Jerusalem's municipality has reportedly approved about 900 new settlement housing units for east Jerusalem. The new homes are in addition to the 1,200 approved by the government over the weekend.
On Tuesday, Israeli officials confirmed that the new units had been given approval to be built in Gilo, an existing settlement in east Jerusalem. The city's deputy mayor, Yosef Pepe Alalu, told the news agency AFP that a total of 942 units were to be constructed, though the Associated Press put the number at "nearly 900."
The announcement comes as Israelis and Palestinians are set to enter another round of US-brokered peace talks this week.
Israel already announced on Sunday it was constructing 1,200 other settlement homes in the West Bank and east Jerusalem, a move met with harsh condemnation by Palestinians. Most countries, including Israel's close ally the United States, view the settlement activity as illegal.
Speaking from Colombia on Monday, US Secretary of State John Kerry condemned the earlier settlement announcement. He urged both sides "not to react adversely" and stressed the importance of continuing peace talks.
"We have known that there was going to be a continuation of some building in certain places, and I think the Palestinians understand that," Kerry said. "What this underscores, actually, is the importance of getting to the table ... quickly, and resolving the questions with respect to settlements, which are best resolved by solving the problem of security and borders."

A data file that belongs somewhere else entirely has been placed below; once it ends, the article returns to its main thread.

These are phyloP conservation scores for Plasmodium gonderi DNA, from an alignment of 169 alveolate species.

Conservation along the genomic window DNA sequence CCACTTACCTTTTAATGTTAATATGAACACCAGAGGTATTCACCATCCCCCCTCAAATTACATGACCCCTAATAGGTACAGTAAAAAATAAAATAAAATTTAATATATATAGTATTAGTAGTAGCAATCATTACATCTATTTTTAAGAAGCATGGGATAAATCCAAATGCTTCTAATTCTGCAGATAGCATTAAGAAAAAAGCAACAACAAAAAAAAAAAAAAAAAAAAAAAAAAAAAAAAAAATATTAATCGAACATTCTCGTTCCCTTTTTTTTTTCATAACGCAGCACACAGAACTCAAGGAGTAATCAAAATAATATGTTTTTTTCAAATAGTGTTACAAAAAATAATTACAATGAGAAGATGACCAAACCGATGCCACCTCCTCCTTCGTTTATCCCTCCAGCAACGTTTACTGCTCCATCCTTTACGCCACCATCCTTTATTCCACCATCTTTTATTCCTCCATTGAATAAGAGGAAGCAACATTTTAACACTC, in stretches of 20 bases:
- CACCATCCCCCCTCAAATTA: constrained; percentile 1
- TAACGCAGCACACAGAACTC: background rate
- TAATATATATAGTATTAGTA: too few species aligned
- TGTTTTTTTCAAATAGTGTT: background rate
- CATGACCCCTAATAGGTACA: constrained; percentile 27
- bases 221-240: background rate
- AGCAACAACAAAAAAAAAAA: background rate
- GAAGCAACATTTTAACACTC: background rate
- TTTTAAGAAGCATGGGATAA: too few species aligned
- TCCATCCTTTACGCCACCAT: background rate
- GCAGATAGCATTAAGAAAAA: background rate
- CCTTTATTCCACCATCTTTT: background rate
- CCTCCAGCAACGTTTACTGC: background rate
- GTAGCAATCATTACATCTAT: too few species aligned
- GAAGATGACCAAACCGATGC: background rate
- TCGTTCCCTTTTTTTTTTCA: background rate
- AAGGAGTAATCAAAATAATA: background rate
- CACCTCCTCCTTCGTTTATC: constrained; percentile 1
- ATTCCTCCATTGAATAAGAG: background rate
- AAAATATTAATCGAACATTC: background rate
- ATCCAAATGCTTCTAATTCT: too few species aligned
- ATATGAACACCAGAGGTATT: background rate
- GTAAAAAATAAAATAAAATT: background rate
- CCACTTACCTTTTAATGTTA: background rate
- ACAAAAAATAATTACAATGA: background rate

"Once you have security and borders solved, you have resolved the question of settlements. And so I urge all parties not to react adversely or provoke adversely, whichever party may do one or the other in any way," he added.
The EU's foreign policy chief, Catherine Ashton, also condemned Sunday's announcement, with her spokesman saying settlements were illegal and "threaten to make a two-state solution to the Israeli-Palestinian conflict impossible."
Prisoners set for release
Israel on Tuesday was also planning to hand over 26 long-term Palestinian prisoners after its High Court rejected an appeal to halt their release. Relatives of those allegedly killed by the prisoners had attempted keep them behind bars, but a three-judge panel ruled that the government was within its rights to release the prisoners.
The inmates are the first batch of 104 prisoners that could be freed at certain stages of the peace negotiations, depending on how they progress.
dr/msh (AFP, AP, Reuters)